Emma HeardEmma Heard, PhD, is a health promotion researcher and practitioner at Griffith University. Emma’s recent work focuses on the prevention of violence against women, and sexual assault and sexual harassment prevention specifically. Emma is interested in the application of new theoretical approaches, such as intersectionality, to improve health promotion practice. Emma’s research experience has included working with diverse groups, such as young people, people in prison, people with diverse genders and sexualities and people in the Pacific. Emma worked in a university context in Samoa for the three years where she conducted a range of health promotion interventions and research projects focused on chronic disease and sexual health and well being. Emma’s PhD thesis explored the application of an intersectionality perspective in health promotion with young people in Samoa, focusing on understanding intimate relationships and intimate partner violence. Emma is an experienced participatory action researcher.

Alex Bevan
Alex BevanAlex Bevan is a Senior Lecturer in Digital Media at the School of Communication and Arts at the University of Queensland. She researches the relationship of gender, technology, and space in popular representation. Her current work turns to the popular conceptions of technology and space that are embedded in media representations of gender violence. The new book project, Cutting Through the Park, focuses specifically media portrayals of stranger violence against women as told across public and private spaces. Her first book, The Aesthetics of Nostalgia TV, treated gendered nostalgia on American television as told through space, aesthetics, and narratives about media technology and technological progress. She has published widely on gender and media in Feminist Media Studies, Cinema Journal, Body & Society, Convergence, Continuum, and Television and New Media. Her first degree was a BA in Architecture at Yale University and her MA/PhD was at Northwestern University’s Department of Radio/TV/Film.

Jennifer Maturi
Jennifer MaturiI am a sociocultural anthropologist and my research interests include gendered violence, refugee and migrant studies, social movements and institutions, with a particular focus on non-governmental organizations. My PhD explored responses in the human services to the issue of domestic violence and refugees in Southeast Queensland, Australia. An intersectional analysis of domestic violence policy and interviews with front-line workers revealed problematic power relations, exclusionary practices, and the limits of individualistic and criminalistic means to address domestic violence. However, my research also found the dissenting voices of workers, some who were from refugee and migrant backgrounds themselves, suggesting the need to make space for those wanting to do things differently. I enjoy higher education teaching and have tutored courses in Sociology and Criminology, including undergraduate courses in qualitative research. Prior to academia I worked in the human services for 15 years, in domestic violence, refugee resettlement and youth homelessness organizations. My research therefore aims to bring together scholarship and praxis to achieve meaningful change towards addressing social inequality.

Kiara Minto
Kiara MintoI am a social psychological researcher and recently completed my PhD thesis exploring intimate partner violence attitudes and experiences among the general population. My PhD research assessed how beliefs about gender and romance are linked to; the identification of intimate partner violence, judgements of the behaviours and people involved, and personal experience of partner violence. I have so far published research on partner violence and institutional responses to child sexual abuse. More broadly, I’m interested in how the way we think about social issues might help or hinder progress towards equality. Currently, I am continuing to work on projects exploring attitudes to partner violence, as well as assisting with a project exploring perceptions and consequences of involvement in voluntary assisted dying among health practitioners. I am also helping to supervise several honours students studying social change, partner violence, and voluntary assisted dying. In addition to teaching in social psychology, I have also taught research methodology and statistics for several years. This focus on statistics and research methods reflects my passion for the application of high-quality research to explore and combat social problems, providing insight and an evidence base for interventions to reduce inequality and injustice.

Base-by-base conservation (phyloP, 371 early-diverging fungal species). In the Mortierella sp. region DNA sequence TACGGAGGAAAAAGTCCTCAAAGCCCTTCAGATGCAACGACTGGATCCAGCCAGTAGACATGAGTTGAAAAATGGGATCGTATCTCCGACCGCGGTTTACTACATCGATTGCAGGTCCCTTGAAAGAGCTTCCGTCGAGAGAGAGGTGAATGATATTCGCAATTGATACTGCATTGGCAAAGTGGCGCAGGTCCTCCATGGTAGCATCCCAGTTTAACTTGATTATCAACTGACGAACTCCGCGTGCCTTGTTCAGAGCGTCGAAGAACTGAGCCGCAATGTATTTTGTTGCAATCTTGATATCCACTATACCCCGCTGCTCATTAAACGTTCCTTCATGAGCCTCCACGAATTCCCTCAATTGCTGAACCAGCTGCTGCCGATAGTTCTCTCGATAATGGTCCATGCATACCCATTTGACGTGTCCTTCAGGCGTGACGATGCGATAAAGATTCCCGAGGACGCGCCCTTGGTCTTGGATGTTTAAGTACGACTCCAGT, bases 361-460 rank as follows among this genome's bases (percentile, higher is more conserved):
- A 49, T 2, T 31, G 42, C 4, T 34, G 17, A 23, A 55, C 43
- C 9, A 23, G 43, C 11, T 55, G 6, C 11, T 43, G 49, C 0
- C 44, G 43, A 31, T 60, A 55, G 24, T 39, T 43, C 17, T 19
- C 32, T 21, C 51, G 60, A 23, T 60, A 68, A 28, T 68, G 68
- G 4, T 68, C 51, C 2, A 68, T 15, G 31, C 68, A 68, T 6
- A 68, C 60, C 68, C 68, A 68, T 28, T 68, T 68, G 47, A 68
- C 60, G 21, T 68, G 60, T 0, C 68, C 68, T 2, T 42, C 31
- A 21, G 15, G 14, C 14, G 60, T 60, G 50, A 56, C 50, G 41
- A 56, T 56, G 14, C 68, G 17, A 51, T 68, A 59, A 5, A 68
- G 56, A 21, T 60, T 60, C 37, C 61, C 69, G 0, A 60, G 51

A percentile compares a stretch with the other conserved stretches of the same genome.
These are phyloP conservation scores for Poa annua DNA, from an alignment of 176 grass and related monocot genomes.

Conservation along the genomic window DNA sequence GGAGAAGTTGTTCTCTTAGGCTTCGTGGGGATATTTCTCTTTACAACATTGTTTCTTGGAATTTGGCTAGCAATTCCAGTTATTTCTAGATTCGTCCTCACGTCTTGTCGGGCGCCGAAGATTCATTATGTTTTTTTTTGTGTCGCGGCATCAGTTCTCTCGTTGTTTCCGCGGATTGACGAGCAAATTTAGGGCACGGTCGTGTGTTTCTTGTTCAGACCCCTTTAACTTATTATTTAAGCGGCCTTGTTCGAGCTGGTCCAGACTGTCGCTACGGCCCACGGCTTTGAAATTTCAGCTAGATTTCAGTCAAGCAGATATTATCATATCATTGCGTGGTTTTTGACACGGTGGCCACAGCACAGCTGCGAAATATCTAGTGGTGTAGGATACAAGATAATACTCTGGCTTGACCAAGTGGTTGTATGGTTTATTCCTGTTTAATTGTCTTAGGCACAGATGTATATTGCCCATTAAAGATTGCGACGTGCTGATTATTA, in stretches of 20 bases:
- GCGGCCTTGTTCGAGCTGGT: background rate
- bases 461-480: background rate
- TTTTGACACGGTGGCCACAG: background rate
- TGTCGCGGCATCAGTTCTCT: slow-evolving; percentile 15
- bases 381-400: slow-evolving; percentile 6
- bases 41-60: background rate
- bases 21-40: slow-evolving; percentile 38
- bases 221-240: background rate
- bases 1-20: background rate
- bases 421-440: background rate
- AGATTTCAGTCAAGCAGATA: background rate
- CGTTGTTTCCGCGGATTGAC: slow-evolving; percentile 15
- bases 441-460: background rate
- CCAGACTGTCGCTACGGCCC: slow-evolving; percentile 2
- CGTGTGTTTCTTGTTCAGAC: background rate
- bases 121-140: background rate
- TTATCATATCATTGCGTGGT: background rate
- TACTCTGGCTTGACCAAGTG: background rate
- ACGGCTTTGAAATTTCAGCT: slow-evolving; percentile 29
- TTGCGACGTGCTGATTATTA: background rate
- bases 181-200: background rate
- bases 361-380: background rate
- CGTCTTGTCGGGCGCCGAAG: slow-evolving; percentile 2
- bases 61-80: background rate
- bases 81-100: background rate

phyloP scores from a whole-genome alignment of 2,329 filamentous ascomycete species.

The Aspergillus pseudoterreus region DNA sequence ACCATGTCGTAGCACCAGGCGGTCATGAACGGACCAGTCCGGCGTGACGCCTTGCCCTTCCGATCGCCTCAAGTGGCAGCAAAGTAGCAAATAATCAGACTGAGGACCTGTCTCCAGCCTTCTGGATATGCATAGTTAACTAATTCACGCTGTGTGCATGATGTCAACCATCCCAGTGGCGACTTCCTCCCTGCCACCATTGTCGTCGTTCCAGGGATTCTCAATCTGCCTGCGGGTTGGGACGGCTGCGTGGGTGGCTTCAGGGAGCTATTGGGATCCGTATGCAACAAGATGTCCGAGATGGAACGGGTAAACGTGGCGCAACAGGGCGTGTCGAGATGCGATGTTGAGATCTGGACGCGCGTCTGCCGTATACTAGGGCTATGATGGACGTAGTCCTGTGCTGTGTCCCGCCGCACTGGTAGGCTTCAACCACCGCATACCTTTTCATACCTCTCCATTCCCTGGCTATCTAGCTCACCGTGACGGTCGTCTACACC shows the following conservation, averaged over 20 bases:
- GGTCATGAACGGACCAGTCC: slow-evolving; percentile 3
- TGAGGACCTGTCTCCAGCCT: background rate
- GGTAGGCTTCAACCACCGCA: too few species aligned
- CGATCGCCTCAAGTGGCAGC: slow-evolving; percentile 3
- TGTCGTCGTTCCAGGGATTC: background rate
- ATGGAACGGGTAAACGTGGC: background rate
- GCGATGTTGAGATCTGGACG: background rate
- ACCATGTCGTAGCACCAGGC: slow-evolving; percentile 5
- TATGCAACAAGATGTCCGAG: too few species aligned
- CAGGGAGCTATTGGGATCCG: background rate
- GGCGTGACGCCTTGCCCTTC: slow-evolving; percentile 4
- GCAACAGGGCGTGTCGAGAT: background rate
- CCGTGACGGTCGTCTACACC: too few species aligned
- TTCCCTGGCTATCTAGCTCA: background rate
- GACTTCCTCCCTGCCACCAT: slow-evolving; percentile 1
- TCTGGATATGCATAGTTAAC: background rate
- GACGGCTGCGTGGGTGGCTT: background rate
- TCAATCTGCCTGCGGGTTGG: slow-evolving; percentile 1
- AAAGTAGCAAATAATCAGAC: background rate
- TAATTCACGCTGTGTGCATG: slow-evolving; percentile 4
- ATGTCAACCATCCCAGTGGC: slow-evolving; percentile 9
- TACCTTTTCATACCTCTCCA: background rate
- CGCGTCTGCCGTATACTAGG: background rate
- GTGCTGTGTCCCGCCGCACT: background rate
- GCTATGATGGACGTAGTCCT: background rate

Cassandra Byrnes
Cassandra ByrnesCassandra Byrnes is a historian that specialises in researching the gendered nature of reproductive rights and fertility control. Her past research examined reproduction regulation in Queensland in the mid-to-late twentieth century, illustrating how political, moral, and social control over contracepting bodies influenced broader attitudes regarding agency and autonomy. She researches and teaches Australian history, gender history, and histories of sexuality. Cassandra has published on the history of ‘gender’, the history of women’s higher education, and the family, household, and health in the nineteenth century. She was a National Library of Australia Summer Scholar and a Global Change Scholar at UQ, collaborating with peers in interdisciplinary networks.

Renée Mickelburgh
Renée Mickelburgh (PhD) is a feminist communications scholar whose research examines the way Australian women communicate gender justice and environmental issues through digital storytelling. She is currently examining the online testimonies of young women who have experienced sexual assault and rape trauma in the school and university setting. With a background in journalism and communications, Renée has a keen interest in understanding the ways digital storytelling is both a communication tool for gender justice and how it might create community, compassion and connection.